Madagascar Rubber Vine: is known botanically as Cryptostegia grandiflora. The common name indicates that this is not an Australian native plant. That is why the species has been included in our Environment section. It is a weed of national significance and has detrimental effects on the environment.
Cryptostegia grandiflora is a versatile plant. It may grow as a vigorous climber or as an untidy, medium shrub. The leaves, stems and unripe pods exude milky latex when broken. It is thought that the latex may have had potential for rubber production.
The flowers are large and attractive. They have five petals and range in colour from white to light purple. Flowering is sporadic throughout the year except in June and July.
Seedpods are 10-12 centimetres in length and may hold up to 450 brown seeds that have a tuft of white silky hairs. Seeds are dispersed by wind or water.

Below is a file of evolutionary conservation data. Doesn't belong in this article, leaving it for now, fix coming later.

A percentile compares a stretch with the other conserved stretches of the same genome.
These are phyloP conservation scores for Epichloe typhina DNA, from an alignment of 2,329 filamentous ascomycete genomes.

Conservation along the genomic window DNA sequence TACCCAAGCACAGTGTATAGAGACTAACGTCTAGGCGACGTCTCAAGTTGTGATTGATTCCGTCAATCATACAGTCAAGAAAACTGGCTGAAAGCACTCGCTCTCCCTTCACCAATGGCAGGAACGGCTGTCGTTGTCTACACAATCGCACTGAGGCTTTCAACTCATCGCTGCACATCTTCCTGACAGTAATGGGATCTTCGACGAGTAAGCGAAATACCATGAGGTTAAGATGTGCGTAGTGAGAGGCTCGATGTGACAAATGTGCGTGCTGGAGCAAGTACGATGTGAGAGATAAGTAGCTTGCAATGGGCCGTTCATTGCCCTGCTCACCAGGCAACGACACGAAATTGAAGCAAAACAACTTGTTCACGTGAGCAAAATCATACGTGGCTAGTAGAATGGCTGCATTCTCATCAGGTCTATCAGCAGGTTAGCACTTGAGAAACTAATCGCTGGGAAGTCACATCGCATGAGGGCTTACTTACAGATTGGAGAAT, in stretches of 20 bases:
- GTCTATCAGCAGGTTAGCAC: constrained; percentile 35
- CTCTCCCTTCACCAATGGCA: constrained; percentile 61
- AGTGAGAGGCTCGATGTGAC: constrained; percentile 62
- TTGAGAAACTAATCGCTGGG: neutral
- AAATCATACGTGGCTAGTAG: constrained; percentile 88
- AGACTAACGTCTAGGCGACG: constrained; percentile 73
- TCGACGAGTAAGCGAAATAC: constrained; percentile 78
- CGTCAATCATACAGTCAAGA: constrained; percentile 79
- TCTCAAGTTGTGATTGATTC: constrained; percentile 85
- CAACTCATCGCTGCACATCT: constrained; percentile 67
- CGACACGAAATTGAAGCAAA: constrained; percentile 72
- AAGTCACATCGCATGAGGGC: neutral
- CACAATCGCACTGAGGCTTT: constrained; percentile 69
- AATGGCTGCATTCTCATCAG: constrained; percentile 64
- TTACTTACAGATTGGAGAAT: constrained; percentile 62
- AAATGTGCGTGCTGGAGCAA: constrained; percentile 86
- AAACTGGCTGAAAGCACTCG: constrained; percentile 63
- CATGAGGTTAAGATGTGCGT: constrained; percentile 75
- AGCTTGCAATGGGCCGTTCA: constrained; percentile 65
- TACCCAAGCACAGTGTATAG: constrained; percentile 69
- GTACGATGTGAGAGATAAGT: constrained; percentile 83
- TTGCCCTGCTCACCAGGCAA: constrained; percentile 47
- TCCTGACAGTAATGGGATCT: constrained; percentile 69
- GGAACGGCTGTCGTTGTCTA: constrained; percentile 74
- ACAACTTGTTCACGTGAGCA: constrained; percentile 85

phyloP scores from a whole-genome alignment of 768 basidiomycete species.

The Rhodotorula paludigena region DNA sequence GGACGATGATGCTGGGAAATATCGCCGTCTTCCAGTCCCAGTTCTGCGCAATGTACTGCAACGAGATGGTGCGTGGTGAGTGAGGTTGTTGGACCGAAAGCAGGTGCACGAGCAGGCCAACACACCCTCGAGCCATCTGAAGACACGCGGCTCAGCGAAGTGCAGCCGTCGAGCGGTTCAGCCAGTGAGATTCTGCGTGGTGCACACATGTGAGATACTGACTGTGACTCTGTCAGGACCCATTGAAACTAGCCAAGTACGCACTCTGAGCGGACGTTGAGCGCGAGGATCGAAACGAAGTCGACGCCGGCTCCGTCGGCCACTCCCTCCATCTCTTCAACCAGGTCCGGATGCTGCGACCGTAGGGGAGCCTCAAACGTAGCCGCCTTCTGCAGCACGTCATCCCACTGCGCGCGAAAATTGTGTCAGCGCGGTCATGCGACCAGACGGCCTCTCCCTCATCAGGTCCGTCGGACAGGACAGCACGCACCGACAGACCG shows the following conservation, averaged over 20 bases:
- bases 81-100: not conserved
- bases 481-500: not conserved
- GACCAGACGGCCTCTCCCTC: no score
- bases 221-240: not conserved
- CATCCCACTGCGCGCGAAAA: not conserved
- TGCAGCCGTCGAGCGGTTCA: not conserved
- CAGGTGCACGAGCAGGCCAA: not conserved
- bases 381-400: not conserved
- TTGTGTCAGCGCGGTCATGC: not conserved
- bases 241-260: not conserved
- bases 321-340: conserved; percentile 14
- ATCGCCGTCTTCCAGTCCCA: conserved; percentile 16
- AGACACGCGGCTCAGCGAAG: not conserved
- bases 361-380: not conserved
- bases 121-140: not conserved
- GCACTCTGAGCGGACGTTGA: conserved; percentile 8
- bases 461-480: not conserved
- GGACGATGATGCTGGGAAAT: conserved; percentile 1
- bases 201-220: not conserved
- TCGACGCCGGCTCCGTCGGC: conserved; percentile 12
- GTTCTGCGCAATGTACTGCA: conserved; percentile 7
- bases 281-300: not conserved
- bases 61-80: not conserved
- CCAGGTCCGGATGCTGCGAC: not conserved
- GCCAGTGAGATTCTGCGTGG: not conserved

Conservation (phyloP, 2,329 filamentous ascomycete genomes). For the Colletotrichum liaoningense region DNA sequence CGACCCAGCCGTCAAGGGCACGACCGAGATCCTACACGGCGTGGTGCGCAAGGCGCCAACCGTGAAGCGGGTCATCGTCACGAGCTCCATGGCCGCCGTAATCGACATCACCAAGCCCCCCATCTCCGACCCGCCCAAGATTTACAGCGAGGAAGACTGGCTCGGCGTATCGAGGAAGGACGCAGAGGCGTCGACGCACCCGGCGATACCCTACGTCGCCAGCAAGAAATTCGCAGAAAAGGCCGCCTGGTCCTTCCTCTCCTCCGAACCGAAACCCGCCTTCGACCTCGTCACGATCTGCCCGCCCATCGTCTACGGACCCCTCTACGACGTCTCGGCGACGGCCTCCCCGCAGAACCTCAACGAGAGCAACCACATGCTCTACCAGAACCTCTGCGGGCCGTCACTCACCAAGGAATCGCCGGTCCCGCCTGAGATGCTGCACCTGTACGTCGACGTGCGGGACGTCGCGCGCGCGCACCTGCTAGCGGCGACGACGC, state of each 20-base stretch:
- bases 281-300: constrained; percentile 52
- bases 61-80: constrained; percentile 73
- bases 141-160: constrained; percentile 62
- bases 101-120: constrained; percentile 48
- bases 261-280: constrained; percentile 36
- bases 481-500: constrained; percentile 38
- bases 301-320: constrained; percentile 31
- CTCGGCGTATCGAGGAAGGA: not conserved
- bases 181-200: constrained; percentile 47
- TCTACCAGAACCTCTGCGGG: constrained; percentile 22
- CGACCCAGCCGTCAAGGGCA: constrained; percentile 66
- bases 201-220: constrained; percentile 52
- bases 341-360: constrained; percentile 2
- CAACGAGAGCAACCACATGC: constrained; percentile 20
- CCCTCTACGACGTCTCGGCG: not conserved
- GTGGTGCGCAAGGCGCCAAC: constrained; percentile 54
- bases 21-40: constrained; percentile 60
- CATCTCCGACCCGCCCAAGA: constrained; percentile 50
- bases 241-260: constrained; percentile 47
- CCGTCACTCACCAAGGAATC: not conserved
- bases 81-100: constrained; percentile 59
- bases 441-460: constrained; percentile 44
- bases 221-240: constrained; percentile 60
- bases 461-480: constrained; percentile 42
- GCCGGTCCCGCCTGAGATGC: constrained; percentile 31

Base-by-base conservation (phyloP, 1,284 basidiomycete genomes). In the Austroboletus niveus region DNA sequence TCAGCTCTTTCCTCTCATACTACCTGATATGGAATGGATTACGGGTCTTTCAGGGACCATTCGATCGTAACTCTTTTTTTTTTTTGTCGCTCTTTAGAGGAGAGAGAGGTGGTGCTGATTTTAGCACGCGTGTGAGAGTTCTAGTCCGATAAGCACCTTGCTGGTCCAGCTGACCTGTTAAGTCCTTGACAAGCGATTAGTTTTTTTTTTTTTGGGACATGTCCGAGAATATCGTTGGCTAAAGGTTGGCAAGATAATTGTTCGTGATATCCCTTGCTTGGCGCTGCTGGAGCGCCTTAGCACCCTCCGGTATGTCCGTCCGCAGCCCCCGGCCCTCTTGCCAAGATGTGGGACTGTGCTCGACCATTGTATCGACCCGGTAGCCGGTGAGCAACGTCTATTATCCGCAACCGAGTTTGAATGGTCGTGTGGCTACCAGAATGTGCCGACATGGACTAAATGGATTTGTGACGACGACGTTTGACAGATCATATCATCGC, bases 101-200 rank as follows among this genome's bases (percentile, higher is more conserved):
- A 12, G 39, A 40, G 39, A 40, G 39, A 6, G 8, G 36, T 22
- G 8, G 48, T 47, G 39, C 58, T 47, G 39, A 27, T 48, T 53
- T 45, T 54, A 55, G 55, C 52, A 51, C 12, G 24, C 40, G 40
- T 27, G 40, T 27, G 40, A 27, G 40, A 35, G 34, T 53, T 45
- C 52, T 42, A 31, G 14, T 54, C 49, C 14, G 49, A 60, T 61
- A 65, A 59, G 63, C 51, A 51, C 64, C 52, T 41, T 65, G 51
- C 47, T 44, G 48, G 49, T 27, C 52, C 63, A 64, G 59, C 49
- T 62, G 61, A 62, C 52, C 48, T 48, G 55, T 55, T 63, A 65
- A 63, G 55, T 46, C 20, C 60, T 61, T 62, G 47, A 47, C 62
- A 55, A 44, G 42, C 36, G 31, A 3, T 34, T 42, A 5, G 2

Cryptostegia grandiflora was introduced in 1875 as an ornamental plant. The species has now infested the river systems of southern Cape York and the Gulf of Carpentaria in Queensland. Other areas of Queensland, Northern Territory and Western Australia have isolated infestations.
Some of the impacts of the Rubber Vine are: crowds out native flora, provides shelter for feral pests and restricts stock access, to name a few. The species also colonizes areas rapidly.
This information was gleaned from a Pest Fact File issued by the Queensland Government.
The photograph was taken at Karumba, on the Gulf of Carpentaria, on our visit in July 2004.
Please do not propagate this noxious and obnoxious weed.